February 1, 2023

 The Department of Health and the World Health Organization are jointly raising awareness on the importance of public mental health, especially amid the Covid-19 pandemic.
Although the Philippines has consistently ranked in the top 5 of a global optimism index, the National Center for Mental Health (NCMH) has revealed a significant increase in monthly hotline calls regarding depression, with numbers rising from 80 calls pre-lockdown to nearly 400.
Globally, the most vulnerable population is those aged 15 to 29. Mental health-related deaths are also the second leading cause of fatalities in this age group. These numbers illustrate the need for more conversations and programs that will break the stigma around mental health. Most times, Filipinos do not feel comfortable sharing their mental health challenges for fear of alienation or prejudice.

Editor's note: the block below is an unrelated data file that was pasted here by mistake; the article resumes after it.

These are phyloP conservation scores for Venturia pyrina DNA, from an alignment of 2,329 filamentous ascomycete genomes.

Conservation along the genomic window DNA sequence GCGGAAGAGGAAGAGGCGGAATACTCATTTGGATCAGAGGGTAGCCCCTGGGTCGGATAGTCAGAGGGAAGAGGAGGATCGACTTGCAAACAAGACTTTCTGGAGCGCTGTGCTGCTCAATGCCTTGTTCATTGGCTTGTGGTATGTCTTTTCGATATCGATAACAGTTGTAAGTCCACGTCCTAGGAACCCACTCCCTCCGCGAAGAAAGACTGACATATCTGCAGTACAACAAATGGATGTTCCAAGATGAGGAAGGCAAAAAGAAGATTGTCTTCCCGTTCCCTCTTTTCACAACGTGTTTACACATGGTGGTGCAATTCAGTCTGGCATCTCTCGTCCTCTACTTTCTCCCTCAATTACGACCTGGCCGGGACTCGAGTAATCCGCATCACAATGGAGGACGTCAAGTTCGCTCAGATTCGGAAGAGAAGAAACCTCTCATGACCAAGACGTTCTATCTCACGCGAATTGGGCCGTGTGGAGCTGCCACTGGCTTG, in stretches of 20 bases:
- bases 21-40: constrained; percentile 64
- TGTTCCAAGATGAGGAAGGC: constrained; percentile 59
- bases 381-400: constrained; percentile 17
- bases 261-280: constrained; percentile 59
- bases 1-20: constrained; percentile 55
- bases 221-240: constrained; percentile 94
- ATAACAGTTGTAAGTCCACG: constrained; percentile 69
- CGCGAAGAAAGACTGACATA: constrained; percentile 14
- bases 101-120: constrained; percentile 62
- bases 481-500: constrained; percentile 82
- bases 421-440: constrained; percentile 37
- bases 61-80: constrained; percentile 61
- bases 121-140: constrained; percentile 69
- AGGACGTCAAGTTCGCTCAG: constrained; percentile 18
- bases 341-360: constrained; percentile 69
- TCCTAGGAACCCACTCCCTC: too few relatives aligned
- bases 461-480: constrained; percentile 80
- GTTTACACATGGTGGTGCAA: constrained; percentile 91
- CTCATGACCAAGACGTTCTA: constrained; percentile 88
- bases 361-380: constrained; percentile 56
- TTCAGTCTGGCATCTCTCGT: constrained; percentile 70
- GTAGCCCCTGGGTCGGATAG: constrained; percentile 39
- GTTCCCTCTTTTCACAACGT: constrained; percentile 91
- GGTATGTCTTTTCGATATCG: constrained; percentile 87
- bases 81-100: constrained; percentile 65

“The importance of mental health initiatives is just as crucial as those for the Covid-19 pandemic,” Health Sec. Francisco Duque III said in a press release.
“Now more than ever, we need to promote holistic health, where we are caring for the body, the mind, and even the spirit.”
The DOH has launched a multi-sectoral approach for mental health with programs and interventions across a variety of settings aimed at high-risk groups.
The commemoration of World Suicide Prevention Day also calls attention to the plight of those who are undergoing severe forms of depression.
Another project is the development of a multi-sectoral National Suicide Prevention Strategy, which includes psychosocial services such as the NCMH’s Crisis Hotline “Kumusta Ka?, Tara Usap Tayo,” launched on May 2, 2019. The hotline is available 24/7 for prompt psychological first aid.
The UP Diliman Psychosocial Services has also provided free counselling via telephone for frontliners.
Republic Act 11036 or the Mental Health Act mandates the provision of comprehensive suicide prevention services encompassing crisis intervention and a response strategy on a nationwide scale. – DOH release